Frustrated by the slow process of acquiring American air power hardware, Iraqi Prime Minister Nouri al-Maliki has turned elsewhere. He told the BBC’s Arabic Service that Iraq has “bought second-hand fighters from Russia and Belarus that will arrive in a few days’ time.” Maliki’s government is trying to counter a rapid advance by The Islamic State of Iraq and Al-Sham (Isis), whose fighters have overrun most of five Iraqi provinces.
Last week, the Iraqi Civil Aviation Authority (ICAA) dissolved an exclusive flight permit contract enjoyed by Palm Jet, following protests from the Middle East Business Aviation Association (MEBAA) that the agreement made operating business flights into Iraq prohibitively expensive.
The government of Iraq has requested a second batch of 18 Lockheed Martin F-16IQs to help rebuild its air force as the final U.S. troops withdraw from the country after nearly nine years of occupation. The Defense Security Cooperation Agency (DSCA) notified Congress of the possible foreign military sale on December 12, a day that saw President Barack Obama and Iraqi Prime Minister Nouri al-Maliki appear together in Washington, D.C., to mark the imminent end of the Iraq conflict.
In late September, the U.S. Pentagon announced that the first payment had been made concerning the supply of Lockheed Martin F-16 fighters to Iraq, ending a period of delay due to budgetary issues and speculation about whether the contract would proceed.
Bombardier delivered a pair of CRJ900s into Iraqi Airways service in July following an Iraqi payment of security equal to the value of the aircraft to Kuwait Airways. The Canadian manufacturer has now delivered six of the 10 CRJ900s originally ordered by Iraq and, according to a Bombardier spokesman, continues to work toward delivering the remaining four.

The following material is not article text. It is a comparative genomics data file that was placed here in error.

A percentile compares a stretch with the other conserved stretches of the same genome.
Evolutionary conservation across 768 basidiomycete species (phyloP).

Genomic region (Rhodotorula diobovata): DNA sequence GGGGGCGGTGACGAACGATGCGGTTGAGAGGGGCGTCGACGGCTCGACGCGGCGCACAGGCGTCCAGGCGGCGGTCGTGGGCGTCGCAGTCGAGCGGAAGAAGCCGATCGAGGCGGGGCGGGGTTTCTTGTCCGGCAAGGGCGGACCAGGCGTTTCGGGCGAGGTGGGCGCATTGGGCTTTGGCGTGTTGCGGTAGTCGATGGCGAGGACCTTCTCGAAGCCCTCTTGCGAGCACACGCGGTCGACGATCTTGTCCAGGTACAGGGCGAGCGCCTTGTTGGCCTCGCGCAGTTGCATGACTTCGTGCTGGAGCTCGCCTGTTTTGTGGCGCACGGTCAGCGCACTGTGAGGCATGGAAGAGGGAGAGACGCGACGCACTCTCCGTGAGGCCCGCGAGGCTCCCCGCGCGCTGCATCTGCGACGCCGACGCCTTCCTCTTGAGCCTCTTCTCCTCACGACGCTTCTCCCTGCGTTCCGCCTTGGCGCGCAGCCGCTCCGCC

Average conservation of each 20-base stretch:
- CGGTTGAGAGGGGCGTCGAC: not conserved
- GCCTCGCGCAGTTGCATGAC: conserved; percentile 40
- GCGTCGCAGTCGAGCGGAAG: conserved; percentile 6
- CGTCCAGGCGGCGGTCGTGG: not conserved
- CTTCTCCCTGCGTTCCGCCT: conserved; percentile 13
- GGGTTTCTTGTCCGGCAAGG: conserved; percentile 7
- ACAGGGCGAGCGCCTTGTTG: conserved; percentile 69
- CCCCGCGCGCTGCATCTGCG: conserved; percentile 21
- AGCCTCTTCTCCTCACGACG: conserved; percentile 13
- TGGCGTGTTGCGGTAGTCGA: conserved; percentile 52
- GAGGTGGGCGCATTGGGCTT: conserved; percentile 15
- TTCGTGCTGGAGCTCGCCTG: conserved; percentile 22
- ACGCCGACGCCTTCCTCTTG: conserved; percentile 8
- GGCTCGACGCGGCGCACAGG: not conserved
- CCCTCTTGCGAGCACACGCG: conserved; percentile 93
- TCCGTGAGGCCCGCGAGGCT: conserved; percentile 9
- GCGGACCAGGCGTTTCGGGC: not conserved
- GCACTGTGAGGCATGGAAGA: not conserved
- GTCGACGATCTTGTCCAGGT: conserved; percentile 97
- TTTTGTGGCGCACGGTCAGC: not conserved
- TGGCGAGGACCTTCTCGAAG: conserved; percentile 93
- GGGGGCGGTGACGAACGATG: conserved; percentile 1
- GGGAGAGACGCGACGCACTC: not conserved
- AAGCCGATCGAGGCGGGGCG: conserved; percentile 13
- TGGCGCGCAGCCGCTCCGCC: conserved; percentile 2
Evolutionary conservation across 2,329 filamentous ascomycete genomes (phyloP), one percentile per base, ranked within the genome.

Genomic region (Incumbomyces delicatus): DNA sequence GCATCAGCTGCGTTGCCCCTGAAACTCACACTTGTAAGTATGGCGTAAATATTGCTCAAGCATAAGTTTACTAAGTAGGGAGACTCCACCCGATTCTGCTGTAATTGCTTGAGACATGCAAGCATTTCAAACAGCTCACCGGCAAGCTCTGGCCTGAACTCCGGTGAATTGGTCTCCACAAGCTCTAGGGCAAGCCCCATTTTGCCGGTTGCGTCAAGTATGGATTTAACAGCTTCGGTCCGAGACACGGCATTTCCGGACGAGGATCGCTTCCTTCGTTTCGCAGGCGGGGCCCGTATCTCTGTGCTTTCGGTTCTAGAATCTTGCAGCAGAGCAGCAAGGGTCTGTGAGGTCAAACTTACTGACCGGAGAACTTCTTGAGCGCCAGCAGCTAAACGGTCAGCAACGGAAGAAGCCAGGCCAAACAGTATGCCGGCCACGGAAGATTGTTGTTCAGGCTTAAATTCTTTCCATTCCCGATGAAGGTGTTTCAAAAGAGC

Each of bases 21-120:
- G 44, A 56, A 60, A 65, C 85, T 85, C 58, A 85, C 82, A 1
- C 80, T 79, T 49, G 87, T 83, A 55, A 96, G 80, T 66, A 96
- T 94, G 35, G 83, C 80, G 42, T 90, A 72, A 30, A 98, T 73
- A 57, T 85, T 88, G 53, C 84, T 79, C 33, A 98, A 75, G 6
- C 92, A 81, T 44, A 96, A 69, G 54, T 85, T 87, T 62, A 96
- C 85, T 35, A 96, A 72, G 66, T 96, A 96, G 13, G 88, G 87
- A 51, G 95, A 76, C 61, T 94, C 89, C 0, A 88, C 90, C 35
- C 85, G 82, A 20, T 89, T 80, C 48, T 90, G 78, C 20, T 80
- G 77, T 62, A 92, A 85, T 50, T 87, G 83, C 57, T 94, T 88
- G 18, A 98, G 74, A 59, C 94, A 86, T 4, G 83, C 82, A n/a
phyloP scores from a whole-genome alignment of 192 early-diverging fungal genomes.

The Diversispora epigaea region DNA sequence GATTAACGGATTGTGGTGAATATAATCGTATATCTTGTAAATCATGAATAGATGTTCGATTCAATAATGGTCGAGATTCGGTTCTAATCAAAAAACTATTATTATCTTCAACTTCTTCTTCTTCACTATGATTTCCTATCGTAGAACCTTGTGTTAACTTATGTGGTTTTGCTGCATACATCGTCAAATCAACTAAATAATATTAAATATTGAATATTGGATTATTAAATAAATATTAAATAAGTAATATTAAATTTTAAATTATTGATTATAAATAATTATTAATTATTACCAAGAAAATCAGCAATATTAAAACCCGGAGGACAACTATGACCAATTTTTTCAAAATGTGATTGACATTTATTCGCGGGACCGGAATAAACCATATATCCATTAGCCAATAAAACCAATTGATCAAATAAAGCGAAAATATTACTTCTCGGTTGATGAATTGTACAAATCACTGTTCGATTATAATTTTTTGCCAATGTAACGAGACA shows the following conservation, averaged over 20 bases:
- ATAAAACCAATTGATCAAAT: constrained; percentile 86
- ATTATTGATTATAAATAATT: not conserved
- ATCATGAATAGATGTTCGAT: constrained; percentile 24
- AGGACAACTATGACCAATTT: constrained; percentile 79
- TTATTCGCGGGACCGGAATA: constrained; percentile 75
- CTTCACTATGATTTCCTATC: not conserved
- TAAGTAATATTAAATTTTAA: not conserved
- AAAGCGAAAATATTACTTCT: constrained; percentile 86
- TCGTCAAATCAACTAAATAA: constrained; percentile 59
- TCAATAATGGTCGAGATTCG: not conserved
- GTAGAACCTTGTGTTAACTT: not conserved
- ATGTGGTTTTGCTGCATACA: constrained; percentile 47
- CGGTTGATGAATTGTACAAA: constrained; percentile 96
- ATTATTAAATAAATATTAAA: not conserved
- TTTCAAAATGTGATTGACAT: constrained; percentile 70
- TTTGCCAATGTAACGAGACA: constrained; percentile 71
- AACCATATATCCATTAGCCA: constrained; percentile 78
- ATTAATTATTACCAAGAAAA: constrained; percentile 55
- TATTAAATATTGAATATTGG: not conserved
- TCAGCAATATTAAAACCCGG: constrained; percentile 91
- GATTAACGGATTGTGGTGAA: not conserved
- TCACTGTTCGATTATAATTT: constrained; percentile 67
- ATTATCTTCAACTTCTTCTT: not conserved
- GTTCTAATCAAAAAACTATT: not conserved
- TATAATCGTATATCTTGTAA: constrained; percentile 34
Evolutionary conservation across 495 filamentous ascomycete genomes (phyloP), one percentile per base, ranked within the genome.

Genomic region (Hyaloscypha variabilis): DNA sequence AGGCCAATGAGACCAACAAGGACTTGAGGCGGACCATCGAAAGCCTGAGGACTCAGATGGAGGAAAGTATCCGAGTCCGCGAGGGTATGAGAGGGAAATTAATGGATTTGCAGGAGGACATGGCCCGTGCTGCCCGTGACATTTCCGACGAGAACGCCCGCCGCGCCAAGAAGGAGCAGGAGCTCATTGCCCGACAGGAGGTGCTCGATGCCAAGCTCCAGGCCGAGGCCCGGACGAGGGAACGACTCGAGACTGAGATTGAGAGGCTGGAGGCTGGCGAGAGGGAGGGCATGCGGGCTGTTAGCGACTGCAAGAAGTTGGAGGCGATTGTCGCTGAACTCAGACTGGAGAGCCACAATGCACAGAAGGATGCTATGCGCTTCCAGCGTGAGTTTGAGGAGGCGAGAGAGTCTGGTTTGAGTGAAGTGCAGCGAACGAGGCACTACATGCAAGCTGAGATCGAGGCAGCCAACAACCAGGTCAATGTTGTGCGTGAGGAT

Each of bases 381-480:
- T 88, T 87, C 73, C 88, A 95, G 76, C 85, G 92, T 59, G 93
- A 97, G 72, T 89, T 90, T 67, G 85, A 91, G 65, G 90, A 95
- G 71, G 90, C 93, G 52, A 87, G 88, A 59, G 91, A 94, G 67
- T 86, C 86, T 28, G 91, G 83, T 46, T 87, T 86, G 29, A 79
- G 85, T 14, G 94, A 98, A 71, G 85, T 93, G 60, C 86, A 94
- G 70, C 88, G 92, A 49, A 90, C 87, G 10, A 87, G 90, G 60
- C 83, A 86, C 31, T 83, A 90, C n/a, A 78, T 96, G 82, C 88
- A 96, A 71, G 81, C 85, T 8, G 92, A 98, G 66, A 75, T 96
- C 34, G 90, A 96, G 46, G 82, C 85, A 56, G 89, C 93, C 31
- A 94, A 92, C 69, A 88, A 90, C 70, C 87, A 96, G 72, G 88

Bombardier delivered a pair of CRJ900s into Iraqi Airways service in July, following an Iraqi payment of security equal to the value of the aircraft to Kuwait Airways. The Canadian manufacturer has now delivered six of the 10 CRJ900s originally ordered by Iraq and, according to a Bombardier spokesman, continues to work toward delivering the remaining four.
The Court of Appeals of Quebec on January 11 summarily dismissed appeals by the state of Iraq and Iraqi Airways in the 20-year-old legal case brought by Kuwait Airways seeking damages for Iraq’s seizure of 10 airplanes and associated spares and records during its 1990 occupation of Kuwait. The case continues to prevent Bombardier from delivering the final six of an order for 10 CRJ900s placed by the government of Iraq in 2008.
The prospect of involuntarily bankruptcy is all too real for many airlines around the world. But the government of Iraq is poised to voluntarily take Iraqi Airways out of business as a way to avoid a 20-year-old legal dispute with Kuwait Airways.
Abu Dhabi-based charter operator Royal Jet is taking increasing numbers of bookings for flights into Iraq. Since the 2003 invasion of the country by the U.S. and its allies, the operator has made more than 100 flights into Iraq, including private charters and emergency medical evacuations. Following the 2003 conflict, Royal Jet was the first commercial flight provider to enter the market.
Eurocopter has denied a report in the March 7 Washington Times that it sent spare parts to Iraq for its Gazelle military helicopters. A Eurocopter spokesman told AIN that since August 1990, the Marseilles, France-based helicopter manufacturer has “strictly observed the terms of United Nations resolution 661,” embargoing the export of military goods to Iraq.
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